Making the best of health advocates and interpretersBMJ 2002; 325 doi: https://doi.org/10.1136/bmj.325.7373.1175 (Published 16 November 2002) Cite this as: BMJ 2002;325:1175
Telephone interpreting is not an acceptable solution
- Peter von Kaehne, general practitioner. (firstname.lastname@example.org)
- Fernbank Medical Centre, Glasgow G22 6BD
- EITI Limited, EITI House, Bridgegate, Howden DN14 7AE
EDITOR—I agree with Adams's assertion that it is unacceptable to neglect to use interpreters with non-English speaking patients.1 As she acknowledges, telephone interpreting is not ideal and should be used only if there is no other solution—for example, out of hours or in an emergency. Telephone interpreting does not allow any checking on the quality of the translation unless you are using a telephone with a loudspeaker or two handsets.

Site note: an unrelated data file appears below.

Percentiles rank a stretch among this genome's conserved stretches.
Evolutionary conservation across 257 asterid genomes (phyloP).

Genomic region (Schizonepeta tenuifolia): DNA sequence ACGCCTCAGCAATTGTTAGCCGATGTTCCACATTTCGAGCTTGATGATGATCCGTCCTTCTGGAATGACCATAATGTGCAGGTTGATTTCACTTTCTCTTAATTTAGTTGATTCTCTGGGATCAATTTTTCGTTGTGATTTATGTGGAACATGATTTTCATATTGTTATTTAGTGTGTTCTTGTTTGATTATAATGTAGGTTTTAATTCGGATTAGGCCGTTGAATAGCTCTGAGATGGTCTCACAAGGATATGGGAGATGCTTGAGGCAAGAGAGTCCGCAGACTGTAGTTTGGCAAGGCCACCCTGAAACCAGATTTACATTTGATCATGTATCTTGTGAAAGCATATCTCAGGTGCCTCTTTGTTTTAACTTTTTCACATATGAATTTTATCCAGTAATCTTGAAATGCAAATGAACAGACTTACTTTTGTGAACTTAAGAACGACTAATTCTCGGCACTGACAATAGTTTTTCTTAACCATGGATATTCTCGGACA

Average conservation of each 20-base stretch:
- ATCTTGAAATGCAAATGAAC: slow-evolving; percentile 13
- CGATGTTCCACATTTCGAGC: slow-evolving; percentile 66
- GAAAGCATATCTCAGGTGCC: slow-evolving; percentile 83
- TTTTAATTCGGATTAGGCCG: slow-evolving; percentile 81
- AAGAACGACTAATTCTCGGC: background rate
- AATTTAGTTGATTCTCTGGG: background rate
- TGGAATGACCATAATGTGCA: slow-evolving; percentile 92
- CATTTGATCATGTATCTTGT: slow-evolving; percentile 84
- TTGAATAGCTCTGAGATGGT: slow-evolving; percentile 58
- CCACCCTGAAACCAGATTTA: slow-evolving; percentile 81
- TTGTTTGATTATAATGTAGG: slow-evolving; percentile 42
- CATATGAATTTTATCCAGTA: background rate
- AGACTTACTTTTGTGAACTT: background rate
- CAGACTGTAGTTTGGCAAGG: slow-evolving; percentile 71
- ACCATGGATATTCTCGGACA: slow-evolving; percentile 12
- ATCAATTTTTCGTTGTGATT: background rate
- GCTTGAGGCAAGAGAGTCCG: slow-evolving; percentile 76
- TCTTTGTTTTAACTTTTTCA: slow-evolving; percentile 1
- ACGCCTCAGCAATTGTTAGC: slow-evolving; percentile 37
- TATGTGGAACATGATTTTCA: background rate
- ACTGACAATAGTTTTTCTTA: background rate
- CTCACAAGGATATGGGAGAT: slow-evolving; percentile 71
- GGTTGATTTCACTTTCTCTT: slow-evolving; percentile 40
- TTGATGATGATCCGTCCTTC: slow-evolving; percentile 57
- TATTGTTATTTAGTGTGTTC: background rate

In an ideal world interpreters would all be university trained and completely reliable, but good interpreters in most of the languages used by refugees are few, most being self taught. So keeping an eye on key words used, length of …